I’ve often spoken before about the breadth of skills that a ‘general practitioner’ adviser needs to have and maintain.
They need not only the specialist technical skills that one might automatically think of, but also people and relationship building, business development, business management, marketing and process management skills, to name but a few.
During the full calendar of events run by the NMBA each year, I endeavour to touch upon all those business areas whenever possible, ensuring that attendees are receiving a day full of really valuable event content.
However, the sessions that receive some of the most enthusiastic feedback from advisers are those which offer them the opportunity to really interact and engage with other advisers.
The best practice sessions we facilitate help advisers share and generate ideas, and grow in popularity and attendance numbers every single round.
The one thing that all attendees have in common is the desire to pick up one or more ideas that can make a difference to them personally, or to their business.
The format of these sessions, and the areas covered, are dictated by the attendees themselves, and tend to be either successes they have recently achieved, and how they have achieved them, or the challenges they are currently facing.
Variety of topics
Despite having chaired dozens of these meetings during the 18 months I have been at the NMBA, I’m constantly surprised at the wide variety of subjects which are raised.
There are a few which come up at every single meeting, in one guise or another, showing that some issues are shared across the entire financial advice community, and there is always at least one in every meeting that I’ve never encountered before.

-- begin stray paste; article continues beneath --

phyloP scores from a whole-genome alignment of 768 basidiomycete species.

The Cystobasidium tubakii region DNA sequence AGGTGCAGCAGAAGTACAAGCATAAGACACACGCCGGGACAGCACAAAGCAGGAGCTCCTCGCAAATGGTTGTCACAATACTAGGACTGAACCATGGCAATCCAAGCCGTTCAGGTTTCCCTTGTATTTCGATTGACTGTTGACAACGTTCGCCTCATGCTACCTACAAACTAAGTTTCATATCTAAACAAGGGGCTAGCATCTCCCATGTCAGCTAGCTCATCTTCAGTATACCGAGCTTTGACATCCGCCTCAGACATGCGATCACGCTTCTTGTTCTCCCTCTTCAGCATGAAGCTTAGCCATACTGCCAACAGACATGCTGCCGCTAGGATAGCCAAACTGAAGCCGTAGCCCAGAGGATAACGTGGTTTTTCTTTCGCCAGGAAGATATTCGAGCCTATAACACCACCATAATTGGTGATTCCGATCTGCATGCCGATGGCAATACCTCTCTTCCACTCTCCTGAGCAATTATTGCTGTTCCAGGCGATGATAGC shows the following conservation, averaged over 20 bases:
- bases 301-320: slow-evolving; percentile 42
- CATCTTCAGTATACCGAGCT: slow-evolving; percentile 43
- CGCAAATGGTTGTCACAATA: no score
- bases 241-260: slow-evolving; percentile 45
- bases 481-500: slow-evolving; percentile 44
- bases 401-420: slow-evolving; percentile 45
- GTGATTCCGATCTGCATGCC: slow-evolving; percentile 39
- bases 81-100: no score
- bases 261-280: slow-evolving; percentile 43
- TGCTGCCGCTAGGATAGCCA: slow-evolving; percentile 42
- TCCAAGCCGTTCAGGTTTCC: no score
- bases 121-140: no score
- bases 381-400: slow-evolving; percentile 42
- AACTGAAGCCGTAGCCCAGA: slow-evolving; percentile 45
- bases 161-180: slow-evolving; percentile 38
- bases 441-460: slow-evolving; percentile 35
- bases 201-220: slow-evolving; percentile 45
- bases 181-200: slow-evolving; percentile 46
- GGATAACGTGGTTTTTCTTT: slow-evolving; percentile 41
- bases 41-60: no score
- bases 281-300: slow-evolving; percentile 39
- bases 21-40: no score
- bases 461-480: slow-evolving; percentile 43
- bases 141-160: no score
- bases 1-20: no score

Topics that are regularly raised for discussion include time management, creating business efficiencies, using technology, enhancing the client experience and charging structures.
As is the case with many issues in the financial advice industry, there are more grey areas than black or white definitive answers and the choice of what to do often comes down to what suits an individual adviser or firm, rather than a blanket approach working for everyone.
One method may work for some but not for others, which is why we see such a varying spread of business practices. The idea of these meetings is to discuss these different approaches, and for each attendee to determine what approach would best suit them and their businesses.
Due to the subjective nature of some of the subjects covered, it has always been a useful idea to determine best practice by asking what ‘good’ looks like. Of course, there are often as many different views expressed as there are delegates in the room, but this wide range of opinions and perspectives only offers more value to those in attendance.